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Gender lines

Susan Chacko susan at pablo.niddk.nih.gov
Wed May 25 17:02:34 EST 1994

In article <CqDGMz.pIt at mozo.cc.purdue.edu>, oommen at brazil.psych.purdue.edu (Mona Oommen) writes:
|> And here's one woman who does *not* feel that sharing a position is fine.
|> I feel that it is certainly exploitative to the woman and the man.  If
|> both are good at their work, then they should get from the employer what
|> they deserve.  Why should being married or being part of a couple have
|> such high costs?

But why are we defining goals for the couple? Suppose each of them only _wants_
to work half the year, and spend the other half with relatively few responsibilities?
(Unfortunately there are few such opportunities in my field. 3/4 time would suit me 
just fine!) They may be good at their work and still only want to spend part of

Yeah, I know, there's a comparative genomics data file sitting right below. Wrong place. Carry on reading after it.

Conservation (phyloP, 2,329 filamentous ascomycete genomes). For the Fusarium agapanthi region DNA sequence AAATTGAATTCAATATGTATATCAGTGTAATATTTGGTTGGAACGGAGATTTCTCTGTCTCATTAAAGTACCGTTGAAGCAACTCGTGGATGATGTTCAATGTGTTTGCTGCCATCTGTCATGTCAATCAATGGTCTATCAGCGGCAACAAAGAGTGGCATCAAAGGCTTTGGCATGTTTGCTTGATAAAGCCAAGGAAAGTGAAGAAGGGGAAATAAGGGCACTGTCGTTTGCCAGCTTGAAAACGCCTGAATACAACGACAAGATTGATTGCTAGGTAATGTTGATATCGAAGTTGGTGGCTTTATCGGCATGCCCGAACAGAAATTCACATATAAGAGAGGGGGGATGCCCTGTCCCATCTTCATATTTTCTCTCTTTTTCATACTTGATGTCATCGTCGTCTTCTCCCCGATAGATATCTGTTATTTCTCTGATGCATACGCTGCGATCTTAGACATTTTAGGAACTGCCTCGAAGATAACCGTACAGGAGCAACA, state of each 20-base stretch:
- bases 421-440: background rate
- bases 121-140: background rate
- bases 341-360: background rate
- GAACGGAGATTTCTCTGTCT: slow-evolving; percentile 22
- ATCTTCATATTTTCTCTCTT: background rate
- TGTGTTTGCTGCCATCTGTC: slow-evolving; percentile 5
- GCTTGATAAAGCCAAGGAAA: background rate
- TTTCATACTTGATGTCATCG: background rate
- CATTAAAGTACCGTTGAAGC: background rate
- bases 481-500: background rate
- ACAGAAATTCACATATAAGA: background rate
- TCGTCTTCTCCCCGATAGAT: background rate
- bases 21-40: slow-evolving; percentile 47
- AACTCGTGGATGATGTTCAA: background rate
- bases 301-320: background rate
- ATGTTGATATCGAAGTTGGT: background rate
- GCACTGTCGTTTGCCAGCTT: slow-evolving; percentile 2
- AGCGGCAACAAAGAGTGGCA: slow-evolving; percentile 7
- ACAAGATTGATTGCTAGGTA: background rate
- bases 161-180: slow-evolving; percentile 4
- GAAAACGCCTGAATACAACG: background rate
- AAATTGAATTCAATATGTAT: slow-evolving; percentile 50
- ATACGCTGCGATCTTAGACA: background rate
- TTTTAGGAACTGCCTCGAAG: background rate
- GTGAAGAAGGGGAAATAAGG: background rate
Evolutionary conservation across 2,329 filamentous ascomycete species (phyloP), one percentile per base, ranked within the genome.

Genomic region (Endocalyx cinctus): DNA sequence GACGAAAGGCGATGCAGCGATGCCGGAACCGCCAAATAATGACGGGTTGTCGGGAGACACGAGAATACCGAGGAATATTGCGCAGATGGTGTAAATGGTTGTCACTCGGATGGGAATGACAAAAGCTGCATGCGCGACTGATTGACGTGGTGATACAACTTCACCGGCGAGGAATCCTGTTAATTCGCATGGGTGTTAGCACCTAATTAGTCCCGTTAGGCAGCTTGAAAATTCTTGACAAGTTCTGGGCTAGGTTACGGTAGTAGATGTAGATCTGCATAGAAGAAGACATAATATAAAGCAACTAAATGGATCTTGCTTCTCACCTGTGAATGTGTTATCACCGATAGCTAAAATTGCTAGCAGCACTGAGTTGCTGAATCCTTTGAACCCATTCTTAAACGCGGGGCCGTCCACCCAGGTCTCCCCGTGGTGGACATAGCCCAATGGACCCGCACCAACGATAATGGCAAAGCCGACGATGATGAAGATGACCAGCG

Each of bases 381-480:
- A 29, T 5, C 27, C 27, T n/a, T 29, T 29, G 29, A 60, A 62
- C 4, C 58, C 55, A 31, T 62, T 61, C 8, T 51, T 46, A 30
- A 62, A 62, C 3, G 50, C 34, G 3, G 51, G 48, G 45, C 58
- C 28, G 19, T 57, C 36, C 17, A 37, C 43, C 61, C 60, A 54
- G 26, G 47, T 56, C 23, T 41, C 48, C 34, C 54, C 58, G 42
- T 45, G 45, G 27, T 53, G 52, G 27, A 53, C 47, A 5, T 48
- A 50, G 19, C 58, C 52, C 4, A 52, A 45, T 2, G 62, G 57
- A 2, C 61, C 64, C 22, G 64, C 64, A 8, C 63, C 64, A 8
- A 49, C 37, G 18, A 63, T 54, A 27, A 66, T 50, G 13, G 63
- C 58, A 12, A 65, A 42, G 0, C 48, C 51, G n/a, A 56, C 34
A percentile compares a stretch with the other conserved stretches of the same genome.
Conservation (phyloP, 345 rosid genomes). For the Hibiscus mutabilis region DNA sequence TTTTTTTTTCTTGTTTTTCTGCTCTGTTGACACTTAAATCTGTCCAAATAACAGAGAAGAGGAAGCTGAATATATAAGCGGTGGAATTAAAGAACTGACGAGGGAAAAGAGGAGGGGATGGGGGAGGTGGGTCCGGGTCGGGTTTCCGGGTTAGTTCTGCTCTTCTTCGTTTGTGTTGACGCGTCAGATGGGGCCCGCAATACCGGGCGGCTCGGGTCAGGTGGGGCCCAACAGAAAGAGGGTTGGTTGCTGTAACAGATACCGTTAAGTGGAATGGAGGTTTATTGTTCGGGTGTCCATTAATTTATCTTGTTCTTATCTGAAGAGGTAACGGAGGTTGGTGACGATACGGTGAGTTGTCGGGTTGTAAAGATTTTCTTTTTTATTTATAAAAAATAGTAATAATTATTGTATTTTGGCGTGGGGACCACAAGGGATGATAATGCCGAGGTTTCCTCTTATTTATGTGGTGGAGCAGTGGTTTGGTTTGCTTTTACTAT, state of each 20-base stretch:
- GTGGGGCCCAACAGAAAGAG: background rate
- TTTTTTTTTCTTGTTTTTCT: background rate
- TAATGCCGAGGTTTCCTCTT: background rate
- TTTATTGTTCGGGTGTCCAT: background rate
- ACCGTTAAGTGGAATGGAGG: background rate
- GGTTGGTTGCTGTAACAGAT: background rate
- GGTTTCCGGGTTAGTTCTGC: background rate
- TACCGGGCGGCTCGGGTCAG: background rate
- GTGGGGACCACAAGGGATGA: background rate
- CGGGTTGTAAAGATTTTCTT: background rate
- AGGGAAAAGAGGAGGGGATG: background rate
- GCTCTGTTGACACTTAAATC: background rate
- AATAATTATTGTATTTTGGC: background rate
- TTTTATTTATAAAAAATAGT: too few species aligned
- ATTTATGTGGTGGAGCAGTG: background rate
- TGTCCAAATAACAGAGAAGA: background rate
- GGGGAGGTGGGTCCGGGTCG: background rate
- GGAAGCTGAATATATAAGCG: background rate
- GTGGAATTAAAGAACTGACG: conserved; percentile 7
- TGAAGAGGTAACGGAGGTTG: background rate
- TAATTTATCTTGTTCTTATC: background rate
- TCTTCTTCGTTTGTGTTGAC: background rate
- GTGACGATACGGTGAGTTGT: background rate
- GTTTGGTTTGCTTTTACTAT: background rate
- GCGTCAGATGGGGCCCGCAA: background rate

their time at it, whatever the reason.

It's certainly a good deal for the university, who get more than one faculty
member for the price (as someone pointed out, each of them is bound to work more
than strictly half time). But it's not so bad for the couple either, who get 
(presumably) most tenured faculty benefits. We can only speculate over whether
they would have preferred two full-time faculty jobs. For all we know, this may
be their ideal situation.

I don't see why it's restricted to couples either --- why can't one find another
like-minded person in the same field and share a job with him or her?


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